I’ve been thinking about connotation a lot. That’s evidenced by the post about “hustling” and other words we can use instead of hustle to show that we’re working hard.
(The long and short of that post is that “hustle” has a connotation that you’re tricking people and conning them out of their money, which is not at all how I want to be perceived or feel about doing business.)
It seems like this is a perfect follow up, at least in my mind.
I’ve seen a lot of posts on Pinterest lately that boast 40 Tricks for Increasing your Social Presence or Do These 5 Tricks and Your SEO is Gonna Explode!!!!!
I’m all for sharing actionable advice. That’s what a lot of what I have done on this blog. And pretty much what my entire email list is based on. Free advice from an expert to someone who needs it.
Not only is that a smart strategy to grow your business (it builds trust and yada yada) but it’s just plain nice. You have all of this information in your head. Why hoard it!? Why not give it away freely? It may help someone who really needs it to support themselves and their business and so on.
But to say that you’re sharing these so-called tricks? Now that is where I have an issue.
Trick makes me think of hustle; like it’s a con you’re running.
Say you wrote that blog post, “40 Tricks for Increasing your Social Presence.” Girl. You need a better headline.
That just screams that you’ve a) click-baited your audience into reading that post and b) encouraged them to do the same thing to their audience. It’s like you’re just showing people how to run a con. Your audience is using that advice and tricking their audience into doing what they want them to do (sign up for a mailing list, read a blog post, etc).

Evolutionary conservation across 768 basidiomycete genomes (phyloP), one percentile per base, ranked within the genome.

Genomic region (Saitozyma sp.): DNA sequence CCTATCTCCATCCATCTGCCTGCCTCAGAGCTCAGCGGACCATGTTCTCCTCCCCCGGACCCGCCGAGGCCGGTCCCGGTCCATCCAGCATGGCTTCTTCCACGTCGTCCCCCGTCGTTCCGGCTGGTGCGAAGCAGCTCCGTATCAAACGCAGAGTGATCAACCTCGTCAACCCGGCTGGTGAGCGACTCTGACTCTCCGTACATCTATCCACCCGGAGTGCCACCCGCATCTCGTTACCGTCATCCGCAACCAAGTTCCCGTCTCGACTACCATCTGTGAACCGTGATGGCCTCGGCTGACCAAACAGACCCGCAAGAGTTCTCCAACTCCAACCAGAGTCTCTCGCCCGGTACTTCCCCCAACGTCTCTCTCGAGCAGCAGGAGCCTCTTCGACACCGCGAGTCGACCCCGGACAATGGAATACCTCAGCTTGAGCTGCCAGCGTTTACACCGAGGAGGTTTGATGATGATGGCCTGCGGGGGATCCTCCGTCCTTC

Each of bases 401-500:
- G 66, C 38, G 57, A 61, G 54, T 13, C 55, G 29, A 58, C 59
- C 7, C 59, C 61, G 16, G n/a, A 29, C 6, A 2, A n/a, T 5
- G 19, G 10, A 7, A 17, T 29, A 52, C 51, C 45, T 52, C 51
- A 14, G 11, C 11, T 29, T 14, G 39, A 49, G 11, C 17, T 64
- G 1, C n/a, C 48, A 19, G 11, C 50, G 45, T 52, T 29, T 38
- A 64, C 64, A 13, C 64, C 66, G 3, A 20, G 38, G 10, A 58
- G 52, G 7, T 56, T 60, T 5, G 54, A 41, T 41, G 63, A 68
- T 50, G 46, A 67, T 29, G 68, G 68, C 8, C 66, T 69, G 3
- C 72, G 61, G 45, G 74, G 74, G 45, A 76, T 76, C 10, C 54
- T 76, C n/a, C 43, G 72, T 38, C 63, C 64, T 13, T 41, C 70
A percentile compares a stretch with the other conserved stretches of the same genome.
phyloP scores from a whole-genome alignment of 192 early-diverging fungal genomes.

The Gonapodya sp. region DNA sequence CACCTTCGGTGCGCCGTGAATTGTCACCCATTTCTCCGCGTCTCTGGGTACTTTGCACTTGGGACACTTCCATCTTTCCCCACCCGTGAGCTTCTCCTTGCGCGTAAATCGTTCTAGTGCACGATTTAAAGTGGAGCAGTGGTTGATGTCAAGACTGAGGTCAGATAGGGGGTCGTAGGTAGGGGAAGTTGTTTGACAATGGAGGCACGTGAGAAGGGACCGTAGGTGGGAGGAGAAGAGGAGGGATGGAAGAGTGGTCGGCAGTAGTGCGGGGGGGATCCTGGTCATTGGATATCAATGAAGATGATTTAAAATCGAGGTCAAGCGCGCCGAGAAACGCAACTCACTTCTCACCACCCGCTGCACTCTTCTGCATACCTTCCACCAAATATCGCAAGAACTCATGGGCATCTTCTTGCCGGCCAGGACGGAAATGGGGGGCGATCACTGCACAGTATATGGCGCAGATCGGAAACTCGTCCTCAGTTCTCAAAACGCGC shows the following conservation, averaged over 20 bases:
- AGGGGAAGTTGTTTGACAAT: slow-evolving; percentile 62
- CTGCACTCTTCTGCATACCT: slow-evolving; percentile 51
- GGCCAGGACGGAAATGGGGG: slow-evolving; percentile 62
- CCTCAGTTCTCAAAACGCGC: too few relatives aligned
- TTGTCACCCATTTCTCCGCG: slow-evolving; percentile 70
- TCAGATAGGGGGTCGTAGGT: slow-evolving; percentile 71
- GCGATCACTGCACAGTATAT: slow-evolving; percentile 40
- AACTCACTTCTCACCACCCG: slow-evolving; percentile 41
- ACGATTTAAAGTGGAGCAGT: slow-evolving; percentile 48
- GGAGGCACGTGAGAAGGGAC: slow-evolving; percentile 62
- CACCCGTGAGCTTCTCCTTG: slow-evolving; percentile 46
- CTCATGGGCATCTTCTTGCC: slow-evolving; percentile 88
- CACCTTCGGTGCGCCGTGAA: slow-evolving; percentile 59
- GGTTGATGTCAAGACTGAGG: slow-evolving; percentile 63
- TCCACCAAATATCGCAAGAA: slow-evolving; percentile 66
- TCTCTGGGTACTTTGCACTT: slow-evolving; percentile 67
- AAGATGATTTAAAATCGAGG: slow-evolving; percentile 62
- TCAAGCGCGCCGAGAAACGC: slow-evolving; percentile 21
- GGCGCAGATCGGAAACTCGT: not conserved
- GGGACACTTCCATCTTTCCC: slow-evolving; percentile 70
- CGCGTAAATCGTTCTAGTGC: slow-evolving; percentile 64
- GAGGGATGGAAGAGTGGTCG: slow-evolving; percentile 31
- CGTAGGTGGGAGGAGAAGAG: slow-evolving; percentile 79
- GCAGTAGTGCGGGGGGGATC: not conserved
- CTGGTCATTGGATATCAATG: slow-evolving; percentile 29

So, the tl;dr of that boils down to: you’re teaching your audience how to use deception to get what they want from their audience.
Instead, don’t you want to show your audience real value? Teach a man to fish and such.
When you look at the dictionary definition (also known as the denotation of a word or the literal meaning of a word), the first part of the main definition tells us that trick is “a cunning or skillful act or scheme intended to deceive or outwit someone.” It isn’t until the fifth part of the main definition that we get to “a clever or particular way of doing something.”
Even the dictionary first agrees that the most important definition of this word shows that the intent is to be deceptive.
Now, I know these articles mean to use that fifth part of the definition (at least, I really hope so). So why not say what you mean! Instead of “40 Tricks for Increasing your Social Presence,” a much stronger headline is “40 Tips what will Increase your Social Presence.” Or “40 Unique Ways to Increase your Social Presence.” Or “40 Simple Secrets No One Else Knows for Increasing your Social Presence.”
Okay, that last one is a little long, but you get my point. Trick is an easy word to use, but it isn’t the best word. For that matter, it isn’t a strong word either. I’d rather get my advice from someone who’s post is titled 40 Expert-Tested Ways to Increase your Social Presence.
What I find particularly amusing is that the adjective version of this word means “defective,” as in “a trick knee.”
That gives new meaning to “40 Tricks for Increasing your Social Presence.” I wouldn’t want to read a blog post that’s telling me 40 ways to screw up my social presence. Unless it’s written by Thomas Edison and it’s all about how you’re not failing, you’re just finding 40 ways to do something wrong. But even then….ehhhh, no thanks.